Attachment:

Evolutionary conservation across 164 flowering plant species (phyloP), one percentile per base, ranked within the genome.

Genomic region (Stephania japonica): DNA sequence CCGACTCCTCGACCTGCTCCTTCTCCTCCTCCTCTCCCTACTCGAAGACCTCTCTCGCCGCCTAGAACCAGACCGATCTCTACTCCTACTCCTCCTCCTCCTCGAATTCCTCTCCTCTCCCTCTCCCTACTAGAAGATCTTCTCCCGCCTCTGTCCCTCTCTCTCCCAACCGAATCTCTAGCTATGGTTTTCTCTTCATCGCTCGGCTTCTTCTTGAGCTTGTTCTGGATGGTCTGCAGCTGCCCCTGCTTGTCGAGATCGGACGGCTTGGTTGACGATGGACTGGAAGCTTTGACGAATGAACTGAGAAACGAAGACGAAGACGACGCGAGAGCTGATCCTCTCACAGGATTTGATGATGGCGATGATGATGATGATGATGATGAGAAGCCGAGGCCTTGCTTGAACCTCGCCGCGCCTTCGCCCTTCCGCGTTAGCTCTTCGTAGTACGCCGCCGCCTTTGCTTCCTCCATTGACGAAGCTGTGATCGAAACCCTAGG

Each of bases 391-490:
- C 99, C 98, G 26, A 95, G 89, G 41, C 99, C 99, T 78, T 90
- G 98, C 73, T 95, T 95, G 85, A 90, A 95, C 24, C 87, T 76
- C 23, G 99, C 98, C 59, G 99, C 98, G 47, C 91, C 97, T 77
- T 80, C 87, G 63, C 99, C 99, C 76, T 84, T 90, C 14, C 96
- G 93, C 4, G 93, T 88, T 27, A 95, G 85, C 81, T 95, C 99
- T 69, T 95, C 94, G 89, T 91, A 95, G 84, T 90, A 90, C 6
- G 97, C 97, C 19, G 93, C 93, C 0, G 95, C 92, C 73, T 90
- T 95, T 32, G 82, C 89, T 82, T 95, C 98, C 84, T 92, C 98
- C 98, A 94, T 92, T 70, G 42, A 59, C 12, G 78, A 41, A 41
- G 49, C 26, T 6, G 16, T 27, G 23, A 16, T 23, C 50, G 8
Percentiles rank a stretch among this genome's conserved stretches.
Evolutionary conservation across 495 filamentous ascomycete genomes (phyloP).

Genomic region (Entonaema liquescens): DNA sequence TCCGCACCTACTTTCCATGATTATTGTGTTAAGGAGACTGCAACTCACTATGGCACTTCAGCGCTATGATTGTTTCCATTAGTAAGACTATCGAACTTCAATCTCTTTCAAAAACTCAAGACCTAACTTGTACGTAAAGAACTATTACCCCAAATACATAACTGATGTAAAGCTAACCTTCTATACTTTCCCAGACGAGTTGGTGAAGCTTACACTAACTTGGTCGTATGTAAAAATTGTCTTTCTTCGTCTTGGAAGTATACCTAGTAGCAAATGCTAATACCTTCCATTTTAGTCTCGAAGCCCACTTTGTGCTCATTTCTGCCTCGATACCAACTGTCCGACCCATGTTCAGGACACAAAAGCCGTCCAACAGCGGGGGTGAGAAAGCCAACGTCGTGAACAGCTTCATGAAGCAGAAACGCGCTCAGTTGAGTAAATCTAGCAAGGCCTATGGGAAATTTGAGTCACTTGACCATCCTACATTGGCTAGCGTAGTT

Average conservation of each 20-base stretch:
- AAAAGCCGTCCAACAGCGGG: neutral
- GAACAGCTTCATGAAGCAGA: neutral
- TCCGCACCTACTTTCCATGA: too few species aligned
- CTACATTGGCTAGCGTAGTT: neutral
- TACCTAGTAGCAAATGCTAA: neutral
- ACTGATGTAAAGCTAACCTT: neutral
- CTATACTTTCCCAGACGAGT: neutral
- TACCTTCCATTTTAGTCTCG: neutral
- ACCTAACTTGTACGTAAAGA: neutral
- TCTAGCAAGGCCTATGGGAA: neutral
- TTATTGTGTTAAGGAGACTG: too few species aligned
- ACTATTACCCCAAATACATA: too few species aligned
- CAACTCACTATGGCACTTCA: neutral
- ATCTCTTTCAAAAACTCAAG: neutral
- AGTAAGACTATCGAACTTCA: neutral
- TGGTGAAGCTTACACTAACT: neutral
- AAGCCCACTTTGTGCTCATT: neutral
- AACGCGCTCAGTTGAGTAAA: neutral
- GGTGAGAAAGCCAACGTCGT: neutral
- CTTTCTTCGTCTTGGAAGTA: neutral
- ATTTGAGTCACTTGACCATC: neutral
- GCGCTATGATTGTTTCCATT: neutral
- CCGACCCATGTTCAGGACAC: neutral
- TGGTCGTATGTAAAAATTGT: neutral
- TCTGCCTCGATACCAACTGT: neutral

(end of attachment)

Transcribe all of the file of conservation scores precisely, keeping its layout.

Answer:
Evolutionary conservation across 164 flowering plant species (phyloP), one percentile per base, ranked within the genome.

Genomic region (Stephania japonica): DNA sequence CCGACTCCTCGACCTGCTCCTTCTCCTCCTCCTCTCCCTACTCGAAGACCTCTCTCGCCGCCTAGAACCAGACCGATCTCTACTCCTACTCCTCCTCCTCCTCGAATTCCTCTCCTCTCCCTCTCCCTACTAGAAGATCTTCTCCCGCCTCTGTCCCTCTCTCTCCCAACCGAATCTCTAGCTATGGTTTTCTCTTCATCGCTCGGCTTCTTCTTGAGCTTGTTCTGGATGGTCTGCAGCTGCCCCTGCTTGTCGAGATCGGACGGCTTGGTTGACGATGGACTGGAAGCTTTGACGAATGAACTGAGAAACGAAGACGAAGACGACGCGAGAGCTGATCCTCTCACAGGATTTGATGATGGCGATGATGATGATGATGATGATGAGAAGCCGAGGCCTTGCTTGAACCTCGCCGCGCCTTCGCCCTTCCGCGTTAGCTCTTCGTAGTACGCCGCCGCCTTTGCTTCCTCCATTGACGAAGCTGTGATCGAAACCCTAGG

Each of bases 391-490:
- C 99, C 98, G 26, A 95, G 89, G 41, C 99, C 99, T 78, T 90
- G 98, C 73, T 95, T 95, G 85, A 90, A 95, C 24, C 87, T 76
- C 23, G 99, C 98, C 59, G 99, C 98, G 47, C 91, C 97, T 77
- T 80, C 87, G 63, C 99, C 99, C 76, T 84, T 90, C 14, C 96
- G 93, C 4, G 93, T 88, T 27, A 95, G 85, C 81, T 95, C 99
- T 69, T 95, C 94, G 89, T 91, A 95, G 84, T 90, A 90, C 6
- G 97, C 97, C 19, G 93, C 93, C 0, G 95, C 92, C 73, T 90
- T 95, T 32, G 82, C 89, T 82, T 95, C 98, C 84, T 92, C 98
- C 98, A 94, T 92, T 70, G 42, A 59, C 12, G 78, A 41, A 41
- G 49, C 26, T 6, G 16, T 27, G 23, A 16, T 23, C 50, G 8
Percentiles rank a stretch among this genome's conserved stretches.
Evolutionary conservation across 495 filamentous ascomycete genomes (phyloP).

Genomic region (Entonaema liquescens): DNA sequence TCCGCACCTACTTTCCATGATTATTGTGTTAAGGAGACTGCAACTCACTATGGCACTTCAGCGCTATGATTGTTTCCATTAGTAAGACTATCGAACTTCAATCTCTTTCAAAAACTCAAGACCTAACTTGTACGTAAAGAACTATTACCCCAAATACATAACTGATGTAAAGCTAACCTTCTATACTTTCCCAGACGAGTTGGTGAAGCTTACACTAACTTGGTCGTATGTAAAAATTGTCTTTCTTCGTCTTGGAAGTATACCTAGTAGCAAATGCTAATACCTTCCATTTTAGTCTCGAAGCCCACTTTGTGCTCATTTCTGCCTCGATACCAACTGTCCGACCCATGTTCAGGACACAAAAGCCGTCCAACAGCGGGGGTGAGAAAGCCAACGTCGTGAACAGCTTCATGAAGCAGAAACGCGCTCAGTTGAGTAAATCTAGCAAGGCCTATGGGAAATTTGAGTCACTTGACCATCCTACATTGGCTAGCGTAGTT

Average conservation of each 20-base stretch:
- AAAAGCCGTCCAACAGCGGG: neutral
- GAACAGCTTCATGAAGCAGA: neutral
- TCCGCACCTACTTTCCATGA: too few species aligned
- CTACATTGGCTAGCGTAGTT: neutral
- TACCTAGTAGCAAATGCTAA: neutral
- ACTGATGTAAAGCTAACCTT: neutral
- CTATACTTTCCCAGACGAGT: neutral
- TACCTTCCATTTTAGTCTCG: neutral
- ACCTAACTTGTACGTAAAGA: neutral
- TCTAGCAAGGCCTATGGGAA: neutral
- TTATTGTGTTAAGGAGACTG: too few species aligned
- ACTATTACCCCAAATACATA: too few species aligned
- CAACTCACTATGGCACTTCA: neutral
- ATCTCTTTCAAAAACTCAAG: neutral
- AGTAAGACTATCGAACTTCA: neutral
- TGGTGAAGCTTACACTAACT: neutral
- AAGCCCACTTTGTGCTCATT: neutral
- AACGCGCTCAGTTGAGTAAA: neutral
- GGTGAGAAAGCCAACGTCGT: neutral
- CTTTCTTCGTCTTGGAAGTA: neutral
- ATTTGAGTCACTTGACCATC: neutral
- GCGCTATGATTGTTTCCATT: neutral
- CCGACCCATGTTCAGGACAC: neutral
- TGGTCGTATGTAAAAATTGT: neutral
- TCTGCCTCGATACCAACTGT: neutral